Man versus natureCommentary, Editorial, Latest Issue, Top Highlights Thursday, February 16th, 2017
One of the classic conflicts in literature, screenplays and on television is man versus nature. Basically, the conflict involves man trying to overcome a force of nature like a blizzard, hurricane or earthquake. Usually, the hero survives and gives hope to the reader or audience. Unfortunately, in real life, nature always wins.
The reality is that humans can only keep nature at bay, but then she rears her ugly head, and we realize how weak we are compared to nature’s wrath. Category 5 hurricanes leave unimaginable devastation in their wake. Earthquakes crumble buildings in seconds that took years to build. Tornadoes hurl trucks hundreds of yards like a child throwing a toy.
Over the centuries mankind has made major changes to the way it lives to accommodate nature. We moved from caves to man-made dwellings with indoor heat and air conditioning. Humans built concrete roads to overcome the transportation problems created by rain and dirt roads; all to keep nature at bay. People still die in intense cold in their homes in the northeast. People still die from extreme heat because they don’t have air conditioning. I know you may be asking, “What’s the point”?
The point is climate change should be one of our nation’s top priorities. While we have climate change deniers, I don’t understand why denying climate change should even be considered in the equation of what America and the world should do.
President Donald Trump leads the charge as the top climate change denier, reportedly going so far as instructing the Environmental Protection Agency to take down the climate change page from its Web site and barring its staff from discussing or disseminating climate change news.
If climate change supporters are wrong, but the world embraces the solutions for which they advocate, the world is a better place. A reduction in the use of fossil fuels, investing in infrastructure, reducing deforestation and unplugging, meaning not leaving your charges plugged in incessantly – all will reduce greenhouse gases that are believed to cause climate change, thereby staving off climate change’s negative effects.
If climate change deniers are wrong, mankind dies. No, I am not being dramatic. If climate change deniers are wrong, the world will experience changes in temperature and climate that may destroy our food sources in certain regions while increasing the ability to grow crops in other regions. Climate change may create social chaos because food and water sources will be completely changed: countries that provide food to the world may experience incredible droughts while those who currently cannot grow food turn into fertile regions. That type of economic change will upset the order of the world very quickly. Imagine if the U.S. became completely dependent on food from other nations? It would clearly effect America’s ability to be a “world leader.”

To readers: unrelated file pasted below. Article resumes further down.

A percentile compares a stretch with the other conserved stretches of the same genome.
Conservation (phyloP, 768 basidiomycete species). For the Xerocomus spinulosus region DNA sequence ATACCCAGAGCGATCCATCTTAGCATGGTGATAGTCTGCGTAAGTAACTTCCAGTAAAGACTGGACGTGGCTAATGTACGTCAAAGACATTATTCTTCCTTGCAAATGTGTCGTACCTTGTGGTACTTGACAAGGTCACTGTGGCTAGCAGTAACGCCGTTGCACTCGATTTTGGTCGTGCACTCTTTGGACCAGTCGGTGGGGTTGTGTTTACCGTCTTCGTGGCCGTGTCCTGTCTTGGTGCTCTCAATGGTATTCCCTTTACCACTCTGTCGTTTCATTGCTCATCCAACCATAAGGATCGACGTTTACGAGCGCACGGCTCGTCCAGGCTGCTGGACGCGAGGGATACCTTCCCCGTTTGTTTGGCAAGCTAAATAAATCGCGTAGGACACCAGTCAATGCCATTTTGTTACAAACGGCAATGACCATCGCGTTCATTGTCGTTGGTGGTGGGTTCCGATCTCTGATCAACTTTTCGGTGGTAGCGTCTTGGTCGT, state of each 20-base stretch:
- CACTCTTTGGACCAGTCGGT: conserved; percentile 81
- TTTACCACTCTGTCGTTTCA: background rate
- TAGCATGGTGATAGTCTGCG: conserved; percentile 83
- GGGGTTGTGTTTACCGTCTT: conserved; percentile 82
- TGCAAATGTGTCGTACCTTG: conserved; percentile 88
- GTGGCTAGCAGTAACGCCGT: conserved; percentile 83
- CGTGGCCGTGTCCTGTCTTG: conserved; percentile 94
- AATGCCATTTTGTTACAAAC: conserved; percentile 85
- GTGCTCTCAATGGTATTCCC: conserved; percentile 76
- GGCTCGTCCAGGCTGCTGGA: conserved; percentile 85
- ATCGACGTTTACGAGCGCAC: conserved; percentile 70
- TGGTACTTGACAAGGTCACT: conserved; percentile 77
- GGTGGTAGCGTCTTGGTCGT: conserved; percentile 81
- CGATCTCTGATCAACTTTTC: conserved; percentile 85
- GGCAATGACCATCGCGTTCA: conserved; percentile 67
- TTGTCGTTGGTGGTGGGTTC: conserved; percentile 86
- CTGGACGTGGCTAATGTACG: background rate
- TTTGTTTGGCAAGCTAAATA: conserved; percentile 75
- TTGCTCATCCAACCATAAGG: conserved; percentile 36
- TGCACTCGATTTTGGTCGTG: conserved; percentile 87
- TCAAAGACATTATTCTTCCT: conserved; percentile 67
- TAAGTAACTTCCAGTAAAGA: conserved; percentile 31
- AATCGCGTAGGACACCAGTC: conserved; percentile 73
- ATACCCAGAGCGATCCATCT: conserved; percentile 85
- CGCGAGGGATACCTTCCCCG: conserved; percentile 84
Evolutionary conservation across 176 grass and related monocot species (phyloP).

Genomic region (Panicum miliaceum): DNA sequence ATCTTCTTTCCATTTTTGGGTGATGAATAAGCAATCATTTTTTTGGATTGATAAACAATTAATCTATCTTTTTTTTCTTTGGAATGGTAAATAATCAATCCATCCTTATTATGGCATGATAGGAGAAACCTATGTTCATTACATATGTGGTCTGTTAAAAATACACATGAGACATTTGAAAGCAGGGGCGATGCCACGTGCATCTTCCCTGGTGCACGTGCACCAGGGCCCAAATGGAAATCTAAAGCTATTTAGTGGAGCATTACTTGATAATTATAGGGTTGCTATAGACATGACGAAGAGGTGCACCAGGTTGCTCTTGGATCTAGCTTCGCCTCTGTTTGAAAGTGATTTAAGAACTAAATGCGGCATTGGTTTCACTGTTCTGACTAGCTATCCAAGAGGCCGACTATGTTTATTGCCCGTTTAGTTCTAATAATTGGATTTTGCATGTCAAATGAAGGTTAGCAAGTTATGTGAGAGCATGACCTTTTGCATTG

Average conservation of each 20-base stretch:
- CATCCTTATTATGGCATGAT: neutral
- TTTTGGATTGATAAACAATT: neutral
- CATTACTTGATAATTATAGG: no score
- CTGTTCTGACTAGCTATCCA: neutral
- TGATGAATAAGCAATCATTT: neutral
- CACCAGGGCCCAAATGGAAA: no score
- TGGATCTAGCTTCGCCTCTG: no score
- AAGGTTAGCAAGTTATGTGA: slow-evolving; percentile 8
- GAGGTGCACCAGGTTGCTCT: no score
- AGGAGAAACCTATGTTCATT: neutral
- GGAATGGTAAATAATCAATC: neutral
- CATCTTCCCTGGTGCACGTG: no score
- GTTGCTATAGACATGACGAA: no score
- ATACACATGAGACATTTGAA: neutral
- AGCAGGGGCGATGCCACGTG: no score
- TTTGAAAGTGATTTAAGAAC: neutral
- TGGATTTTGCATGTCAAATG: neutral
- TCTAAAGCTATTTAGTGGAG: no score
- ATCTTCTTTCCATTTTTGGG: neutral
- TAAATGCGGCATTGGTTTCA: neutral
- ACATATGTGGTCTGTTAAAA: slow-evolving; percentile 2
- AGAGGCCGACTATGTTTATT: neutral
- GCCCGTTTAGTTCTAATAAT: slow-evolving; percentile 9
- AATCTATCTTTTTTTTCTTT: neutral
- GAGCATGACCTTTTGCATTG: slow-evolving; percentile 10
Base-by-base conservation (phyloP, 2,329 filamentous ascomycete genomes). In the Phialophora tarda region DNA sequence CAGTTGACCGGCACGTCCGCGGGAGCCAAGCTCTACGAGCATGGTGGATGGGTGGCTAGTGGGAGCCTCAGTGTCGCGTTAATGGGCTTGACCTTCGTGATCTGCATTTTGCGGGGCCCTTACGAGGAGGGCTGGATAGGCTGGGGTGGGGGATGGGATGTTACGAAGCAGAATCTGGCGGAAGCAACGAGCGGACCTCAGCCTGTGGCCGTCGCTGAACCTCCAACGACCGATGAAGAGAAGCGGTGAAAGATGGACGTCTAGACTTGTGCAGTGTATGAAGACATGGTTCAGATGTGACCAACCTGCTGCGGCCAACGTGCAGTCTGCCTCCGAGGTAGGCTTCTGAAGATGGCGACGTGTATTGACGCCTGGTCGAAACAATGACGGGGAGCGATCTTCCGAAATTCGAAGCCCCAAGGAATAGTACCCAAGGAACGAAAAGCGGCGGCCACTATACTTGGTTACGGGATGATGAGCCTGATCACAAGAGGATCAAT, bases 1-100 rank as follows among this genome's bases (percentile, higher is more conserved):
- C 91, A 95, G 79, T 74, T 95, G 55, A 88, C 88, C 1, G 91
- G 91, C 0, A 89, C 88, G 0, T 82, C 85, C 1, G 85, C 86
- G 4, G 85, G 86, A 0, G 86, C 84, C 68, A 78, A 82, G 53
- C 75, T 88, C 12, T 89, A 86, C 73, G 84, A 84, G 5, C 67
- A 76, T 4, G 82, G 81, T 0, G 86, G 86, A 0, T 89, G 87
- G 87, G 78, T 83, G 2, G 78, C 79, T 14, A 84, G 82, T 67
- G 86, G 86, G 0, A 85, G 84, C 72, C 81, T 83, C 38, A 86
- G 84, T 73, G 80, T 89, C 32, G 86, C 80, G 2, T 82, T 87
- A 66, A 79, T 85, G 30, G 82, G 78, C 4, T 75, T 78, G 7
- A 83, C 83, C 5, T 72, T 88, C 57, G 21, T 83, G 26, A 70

We are already experiencing the effects of climate change in California. After drought conditions for the last several years, Californians are now seeing the effects of excessive precipitation. The Oroville Dam spillway has been damaged due to excessive rain that it cannot handle; a large 250-foot-long pothole has been discovered. The Oroville Dam and spillway provides vital water for irrigation in the Central Valley, generates electricity, as well as provides drinking water for Southern California. Not allowing water to continue to flow through the spillway is not an option. Currently, the situation is a crisis because the emergency spillway is being used and is creating erosion of the hillside that could affect the spillway’s stability.
This is exactly why the prudent decision is to follow the advice of climate change supporters; the world should begin the steps necessary to forestall environmental impacts before it’s too late.
Climate change deniers say there is no proof. Given the choice does it really matter? An ounce of climate change prevention is worth a pound of cure. After all, nature always wins.
San Diego LGBT Weekly
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